Pernod Ricard’s head of marketing for white spirits, rum and tequila, Sarah Mansfield said Absolut Watermelon was all natural with 0% added sugar and no colourants. “We believe this perfect balance between sweetness and a touch of tartness makes it ideal for those looking for something new, refreshing and free from artificial flavours.”
Even more good news is that its alcohol by volume is also slightly reduced at 38%, making for a better balanced spirit. It also makes it ideal for mixed drinks like the Absolut Watermelon Spritz, a blend of vodka, simple syrup and sparkling wine.
But Absolut Watermelon mixes equally well with just tonic or soda water, making it a reminder of summer regardless of the season.
The Cape Fine & Rare Wine Auction takes place on May 22 and by being held virtually as well as live in Stellenbosch, it allows bidders at what used to be the prestigious – and exclusive – Nederburg Auction the opportunity to bid on outstanding lots.
The Nederburg Auction, begun in 1975, used to only be open to members of the trade – restaurants, clubs, guest houses, hotels and liquor retailers.
The wines selected for the auction represent the rarest and finest South African wines available today, including bottles meticulously preserved since the 1960s, wines produced under South Africa’s pioneering Old Vine Project, and the highest quality wines from the country’s most successful vintages – 2009 and 2015. Items up for sale include Chateau Libertas 1970, Kanonkop Paul Sauer 2009, Le Lude Rosé Agrafé 2012, Nederburg Private Bin Eminence 1999, Uva Mira O.T.V 2015, Vilafonté Series C 2005 and Zonnebloem Cabernet Sauvignon 1970, for example.
Wines were selected by Master of Wine Cathy van Zyl, wine critic Michael Fridjhon and Francois Rautenbach, manager of Singita Premier Wine Direct.
“It’s been one of the most challenging years in the history of our industry,” said auction director Niël Groenewald, “but the wines selected really showcase the outstanding talent in South Africa and the globally-competitive fine wines that are now being produced. Now more than ever, it’s important to support our fine wine industry and its initiatives committed to preservation and growth, sustainability, diversity and inclusion.”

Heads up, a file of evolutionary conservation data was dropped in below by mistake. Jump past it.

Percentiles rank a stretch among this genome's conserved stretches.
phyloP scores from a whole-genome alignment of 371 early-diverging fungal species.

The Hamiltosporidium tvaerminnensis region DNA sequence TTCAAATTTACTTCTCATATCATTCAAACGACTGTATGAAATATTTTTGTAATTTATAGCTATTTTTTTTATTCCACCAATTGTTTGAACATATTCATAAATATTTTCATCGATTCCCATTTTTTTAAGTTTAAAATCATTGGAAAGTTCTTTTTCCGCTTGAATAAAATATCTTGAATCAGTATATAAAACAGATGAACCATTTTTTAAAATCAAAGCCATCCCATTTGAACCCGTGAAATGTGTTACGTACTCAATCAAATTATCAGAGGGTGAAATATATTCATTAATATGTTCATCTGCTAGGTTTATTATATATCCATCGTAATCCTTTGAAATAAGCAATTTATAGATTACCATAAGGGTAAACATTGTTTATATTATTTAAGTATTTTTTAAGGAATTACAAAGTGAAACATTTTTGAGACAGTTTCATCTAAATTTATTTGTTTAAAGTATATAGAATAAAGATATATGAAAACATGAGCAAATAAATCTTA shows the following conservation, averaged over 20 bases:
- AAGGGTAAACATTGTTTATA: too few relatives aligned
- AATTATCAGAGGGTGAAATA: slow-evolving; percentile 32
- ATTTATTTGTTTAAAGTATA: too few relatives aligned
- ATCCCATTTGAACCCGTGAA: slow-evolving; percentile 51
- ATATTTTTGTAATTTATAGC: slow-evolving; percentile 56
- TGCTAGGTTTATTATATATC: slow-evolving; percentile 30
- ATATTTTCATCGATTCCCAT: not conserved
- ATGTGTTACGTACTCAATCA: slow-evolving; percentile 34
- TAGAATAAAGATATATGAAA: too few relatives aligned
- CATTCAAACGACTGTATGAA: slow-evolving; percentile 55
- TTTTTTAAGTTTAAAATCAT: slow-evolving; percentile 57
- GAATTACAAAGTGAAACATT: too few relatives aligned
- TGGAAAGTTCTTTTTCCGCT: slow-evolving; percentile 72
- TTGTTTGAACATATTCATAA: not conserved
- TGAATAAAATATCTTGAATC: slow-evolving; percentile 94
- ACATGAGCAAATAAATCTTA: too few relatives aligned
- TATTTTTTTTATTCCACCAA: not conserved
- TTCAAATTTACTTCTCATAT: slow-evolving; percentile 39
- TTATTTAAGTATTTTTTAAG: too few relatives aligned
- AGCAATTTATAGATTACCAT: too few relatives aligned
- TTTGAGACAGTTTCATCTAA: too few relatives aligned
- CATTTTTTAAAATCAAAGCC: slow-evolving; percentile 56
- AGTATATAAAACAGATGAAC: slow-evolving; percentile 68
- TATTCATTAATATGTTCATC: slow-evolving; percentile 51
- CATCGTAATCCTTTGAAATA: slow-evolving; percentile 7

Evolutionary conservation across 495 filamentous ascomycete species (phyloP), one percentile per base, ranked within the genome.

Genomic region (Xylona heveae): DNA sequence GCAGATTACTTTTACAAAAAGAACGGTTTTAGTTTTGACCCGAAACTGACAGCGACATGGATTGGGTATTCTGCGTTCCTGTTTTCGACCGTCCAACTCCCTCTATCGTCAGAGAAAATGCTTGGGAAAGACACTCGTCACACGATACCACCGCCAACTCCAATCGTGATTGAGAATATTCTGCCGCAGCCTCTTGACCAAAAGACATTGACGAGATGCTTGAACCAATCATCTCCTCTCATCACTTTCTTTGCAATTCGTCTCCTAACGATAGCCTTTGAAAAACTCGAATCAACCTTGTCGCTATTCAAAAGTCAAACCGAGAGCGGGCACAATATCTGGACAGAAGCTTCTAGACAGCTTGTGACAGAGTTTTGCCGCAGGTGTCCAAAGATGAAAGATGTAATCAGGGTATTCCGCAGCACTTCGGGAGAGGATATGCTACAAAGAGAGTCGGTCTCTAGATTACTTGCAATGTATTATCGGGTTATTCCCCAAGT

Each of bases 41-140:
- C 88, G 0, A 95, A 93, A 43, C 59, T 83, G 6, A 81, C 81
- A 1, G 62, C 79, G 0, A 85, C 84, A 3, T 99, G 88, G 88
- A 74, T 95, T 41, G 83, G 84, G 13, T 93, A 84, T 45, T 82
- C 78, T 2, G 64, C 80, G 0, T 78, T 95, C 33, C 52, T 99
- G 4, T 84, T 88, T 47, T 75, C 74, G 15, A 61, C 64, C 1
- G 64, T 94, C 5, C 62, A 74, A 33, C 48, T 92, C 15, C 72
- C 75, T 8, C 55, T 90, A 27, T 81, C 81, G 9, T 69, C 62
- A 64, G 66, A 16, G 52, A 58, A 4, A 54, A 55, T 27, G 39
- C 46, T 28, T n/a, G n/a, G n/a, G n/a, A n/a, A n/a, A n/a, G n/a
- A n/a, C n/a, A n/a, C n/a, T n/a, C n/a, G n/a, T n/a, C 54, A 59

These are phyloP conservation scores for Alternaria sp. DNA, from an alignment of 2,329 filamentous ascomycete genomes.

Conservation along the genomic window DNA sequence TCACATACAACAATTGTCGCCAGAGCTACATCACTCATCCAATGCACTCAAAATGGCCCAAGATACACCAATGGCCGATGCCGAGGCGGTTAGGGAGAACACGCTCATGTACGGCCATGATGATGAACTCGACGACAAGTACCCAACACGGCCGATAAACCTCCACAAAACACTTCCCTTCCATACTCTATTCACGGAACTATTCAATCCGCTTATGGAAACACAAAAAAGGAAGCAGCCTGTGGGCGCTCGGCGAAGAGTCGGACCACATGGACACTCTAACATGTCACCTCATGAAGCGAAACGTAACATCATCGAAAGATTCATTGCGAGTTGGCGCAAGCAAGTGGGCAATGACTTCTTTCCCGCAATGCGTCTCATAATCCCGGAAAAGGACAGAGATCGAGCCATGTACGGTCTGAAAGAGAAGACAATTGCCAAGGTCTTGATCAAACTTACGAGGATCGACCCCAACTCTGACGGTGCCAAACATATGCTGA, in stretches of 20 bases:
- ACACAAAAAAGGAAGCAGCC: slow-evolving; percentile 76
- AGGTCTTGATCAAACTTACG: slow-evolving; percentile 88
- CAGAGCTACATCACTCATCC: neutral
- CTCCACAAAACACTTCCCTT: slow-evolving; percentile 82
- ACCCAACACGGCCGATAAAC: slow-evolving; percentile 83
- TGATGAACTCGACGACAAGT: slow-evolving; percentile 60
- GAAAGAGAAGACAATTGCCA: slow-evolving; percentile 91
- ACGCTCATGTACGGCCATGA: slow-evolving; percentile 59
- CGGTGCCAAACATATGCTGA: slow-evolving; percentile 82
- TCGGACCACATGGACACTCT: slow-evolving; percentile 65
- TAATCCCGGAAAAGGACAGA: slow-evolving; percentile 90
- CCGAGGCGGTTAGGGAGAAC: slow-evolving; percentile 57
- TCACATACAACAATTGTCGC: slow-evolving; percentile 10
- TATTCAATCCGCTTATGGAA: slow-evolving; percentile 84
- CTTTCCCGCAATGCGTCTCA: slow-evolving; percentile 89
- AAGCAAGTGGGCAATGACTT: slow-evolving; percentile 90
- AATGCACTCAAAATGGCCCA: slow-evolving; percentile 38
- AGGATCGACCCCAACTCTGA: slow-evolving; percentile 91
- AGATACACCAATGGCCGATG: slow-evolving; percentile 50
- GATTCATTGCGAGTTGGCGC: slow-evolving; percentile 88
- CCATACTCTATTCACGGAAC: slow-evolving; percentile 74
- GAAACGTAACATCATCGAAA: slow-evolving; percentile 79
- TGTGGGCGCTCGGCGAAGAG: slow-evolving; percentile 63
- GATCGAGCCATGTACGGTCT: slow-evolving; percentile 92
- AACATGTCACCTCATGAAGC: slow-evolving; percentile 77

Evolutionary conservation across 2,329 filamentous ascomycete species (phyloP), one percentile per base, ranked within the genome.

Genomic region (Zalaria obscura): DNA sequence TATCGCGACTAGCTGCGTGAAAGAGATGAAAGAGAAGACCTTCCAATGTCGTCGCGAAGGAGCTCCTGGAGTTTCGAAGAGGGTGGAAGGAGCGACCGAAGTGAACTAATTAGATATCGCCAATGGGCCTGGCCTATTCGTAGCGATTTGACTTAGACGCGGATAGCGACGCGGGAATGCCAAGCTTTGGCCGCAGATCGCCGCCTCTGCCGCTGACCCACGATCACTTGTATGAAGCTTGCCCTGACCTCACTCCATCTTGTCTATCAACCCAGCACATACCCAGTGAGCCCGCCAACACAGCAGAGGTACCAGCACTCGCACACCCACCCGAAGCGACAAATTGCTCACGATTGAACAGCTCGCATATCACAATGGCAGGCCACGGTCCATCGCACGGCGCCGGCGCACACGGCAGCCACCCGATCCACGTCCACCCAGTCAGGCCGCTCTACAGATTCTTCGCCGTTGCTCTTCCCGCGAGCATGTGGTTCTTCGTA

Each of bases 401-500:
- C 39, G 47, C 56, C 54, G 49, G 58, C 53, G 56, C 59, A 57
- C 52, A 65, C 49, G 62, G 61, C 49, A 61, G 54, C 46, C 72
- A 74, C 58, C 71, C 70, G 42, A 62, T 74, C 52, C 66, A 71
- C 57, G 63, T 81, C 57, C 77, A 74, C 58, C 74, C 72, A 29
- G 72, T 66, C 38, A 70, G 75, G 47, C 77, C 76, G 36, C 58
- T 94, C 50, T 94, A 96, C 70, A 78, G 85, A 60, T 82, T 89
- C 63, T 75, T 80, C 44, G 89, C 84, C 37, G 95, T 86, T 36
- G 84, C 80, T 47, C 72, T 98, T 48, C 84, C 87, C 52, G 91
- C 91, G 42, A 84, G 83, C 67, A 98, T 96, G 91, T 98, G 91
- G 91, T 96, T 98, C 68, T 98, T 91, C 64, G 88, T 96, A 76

Anyone interested in registering as a potential bidder should do so at https://capefinerarewine.auction/registration/ .
Seeing Red, not Rubicon
Stellenbosch wine estate Meerlust is renowned worldwide for its pioneering flagship red blend, Rubicon. But there is one rubicon Meerlust won’t cross, and that involves compromising the quality standard expected of the blend.
It’s only the fifth time since the maiden bottling in 1980 that Meerlust has declassified its Rubicon and instead released the wine as Meerlust Red 2019. (The previous Meerlust Red releases have been 1985, 1990, 2002 and 2011.)
Cabernet sauvignon (43%) dominates the blend with 31% merlot, 21% cabernet franc and 5% petit verdot. The higher percentage of merlot came as a result of the Meerlust duo of eighth-generation owner Hannes Myburgh and cellarmaster Wim Truter also deciding to forego bottling the 2019 merlot.
Former cellar master Chris Williams noted that 2019 vintage conditions were unusual with cooler weather mid-February and intermittent rain showers all the way through to March. February is usually when the winelands experiences some of the hottest days of the year – so this impacted the ripening, particularly on cabernet sauvignon and merlot.